This refers to Abhijit Lele’s report “Banks flag ‘tardy’ work at recovery tribunals” (March 24). As an ex-senior executive of an all India development finance institution and currently running an enterprise assisting players in the financial sector, particularly in the stressed asset segment, I can say that the focus in the report is apt and calls for immediate attention. Endless adjournments and multiple interim or miscellaneous applications — particularly by recalcitrant borrowers — prolonged the whole thing. Tribunals tend to follow Code of Civil Procedure, which are aimed at thwarting attempts at recovery. Unless are there strong legal grounds, the procedure should be curtailed and the main application must be given immediate attention.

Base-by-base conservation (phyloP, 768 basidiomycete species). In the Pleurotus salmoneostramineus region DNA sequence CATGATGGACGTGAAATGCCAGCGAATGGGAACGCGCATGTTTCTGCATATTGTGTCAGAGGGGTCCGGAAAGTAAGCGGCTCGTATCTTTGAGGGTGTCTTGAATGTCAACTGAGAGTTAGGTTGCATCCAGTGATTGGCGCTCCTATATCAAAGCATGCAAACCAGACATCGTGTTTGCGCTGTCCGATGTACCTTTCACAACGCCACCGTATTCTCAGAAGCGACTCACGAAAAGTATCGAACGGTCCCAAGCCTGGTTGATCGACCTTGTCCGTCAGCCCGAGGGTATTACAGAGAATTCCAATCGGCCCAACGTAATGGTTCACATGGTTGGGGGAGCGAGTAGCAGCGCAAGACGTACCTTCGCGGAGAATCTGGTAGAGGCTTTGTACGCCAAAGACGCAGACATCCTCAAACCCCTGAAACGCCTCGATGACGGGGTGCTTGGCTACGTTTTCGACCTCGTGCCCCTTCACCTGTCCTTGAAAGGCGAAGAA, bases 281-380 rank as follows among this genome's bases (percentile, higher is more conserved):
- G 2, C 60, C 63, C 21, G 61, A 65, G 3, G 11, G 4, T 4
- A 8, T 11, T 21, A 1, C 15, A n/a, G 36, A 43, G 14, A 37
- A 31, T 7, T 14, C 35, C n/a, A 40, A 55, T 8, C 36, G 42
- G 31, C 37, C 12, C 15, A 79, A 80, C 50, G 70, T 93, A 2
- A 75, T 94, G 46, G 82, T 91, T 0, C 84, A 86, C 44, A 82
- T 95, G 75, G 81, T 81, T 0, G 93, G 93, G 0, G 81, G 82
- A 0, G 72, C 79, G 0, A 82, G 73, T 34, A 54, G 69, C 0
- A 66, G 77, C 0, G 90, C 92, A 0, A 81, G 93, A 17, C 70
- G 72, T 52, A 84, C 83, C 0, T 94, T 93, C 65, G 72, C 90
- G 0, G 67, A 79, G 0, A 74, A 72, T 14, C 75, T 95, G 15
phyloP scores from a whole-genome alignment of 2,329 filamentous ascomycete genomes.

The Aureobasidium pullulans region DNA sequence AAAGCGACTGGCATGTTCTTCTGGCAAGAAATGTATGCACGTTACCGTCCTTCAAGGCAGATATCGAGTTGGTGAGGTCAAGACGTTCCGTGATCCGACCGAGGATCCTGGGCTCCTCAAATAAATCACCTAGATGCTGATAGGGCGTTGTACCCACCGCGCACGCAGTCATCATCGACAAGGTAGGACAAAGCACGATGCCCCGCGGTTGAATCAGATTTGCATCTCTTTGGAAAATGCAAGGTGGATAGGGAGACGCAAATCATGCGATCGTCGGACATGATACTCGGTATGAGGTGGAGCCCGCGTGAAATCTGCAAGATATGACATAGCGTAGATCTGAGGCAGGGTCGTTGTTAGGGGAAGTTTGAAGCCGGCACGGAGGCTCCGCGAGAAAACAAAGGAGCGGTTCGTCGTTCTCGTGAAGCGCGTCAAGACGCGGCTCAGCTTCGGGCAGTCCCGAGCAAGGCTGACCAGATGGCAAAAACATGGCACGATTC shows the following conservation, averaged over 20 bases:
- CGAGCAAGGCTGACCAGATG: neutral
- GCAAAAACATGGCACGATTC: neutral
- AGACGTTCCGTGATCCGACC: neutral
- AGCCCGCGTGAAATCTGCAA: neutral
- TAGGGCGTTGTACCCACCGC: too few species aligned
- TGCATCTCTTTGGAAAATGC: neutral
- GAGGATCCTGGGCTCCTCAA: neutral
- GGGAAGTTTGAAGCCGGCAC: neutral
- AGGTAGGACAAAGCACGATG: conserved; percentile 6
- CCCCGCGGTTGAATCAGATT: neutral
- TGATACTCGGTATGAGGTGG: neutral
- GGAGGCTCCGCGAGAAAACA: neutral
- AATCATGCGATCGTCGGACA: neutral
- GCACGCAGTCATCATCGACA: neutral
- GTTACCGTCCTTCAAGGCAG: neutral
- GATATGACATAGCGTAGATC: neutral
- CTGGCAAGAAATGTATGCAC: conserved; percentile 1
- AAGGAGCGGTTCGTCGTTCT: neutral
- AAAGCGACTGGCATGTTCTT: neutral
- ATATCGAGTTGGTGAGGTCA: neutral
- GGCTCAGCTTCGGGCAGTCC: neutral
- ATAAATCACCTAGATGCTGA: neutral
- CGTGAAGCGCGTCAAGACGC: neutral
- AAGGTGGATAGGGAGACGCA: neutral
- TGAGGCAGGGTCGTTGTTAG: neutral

Apart from creating proper infrastructure, the thrust should be on periodic monitoring of cases, age-wise, by an authority such as a retired High Court or Supreme Court judge and the copies of reports thus prepared should be marked to the Ministry of Finance and the Reserve Bank of India for further follow up. This will create pressure not only on tribunals (both original and appellate) but also on lenders and advocates dealing with the cases. Further, there is need to re-work jurisdiction and/or create more appellate tribunals. For example, Hyderabad and Visakhapatnam come under Kolkata appellate tribunal. It is not clear how Hyderabad is any closer to Kolkata than, say Chennai or Bengaluru. Logistics arrangements for litigants and defendants also pose problem in such cases.
C Gopinath Nair, Kochi
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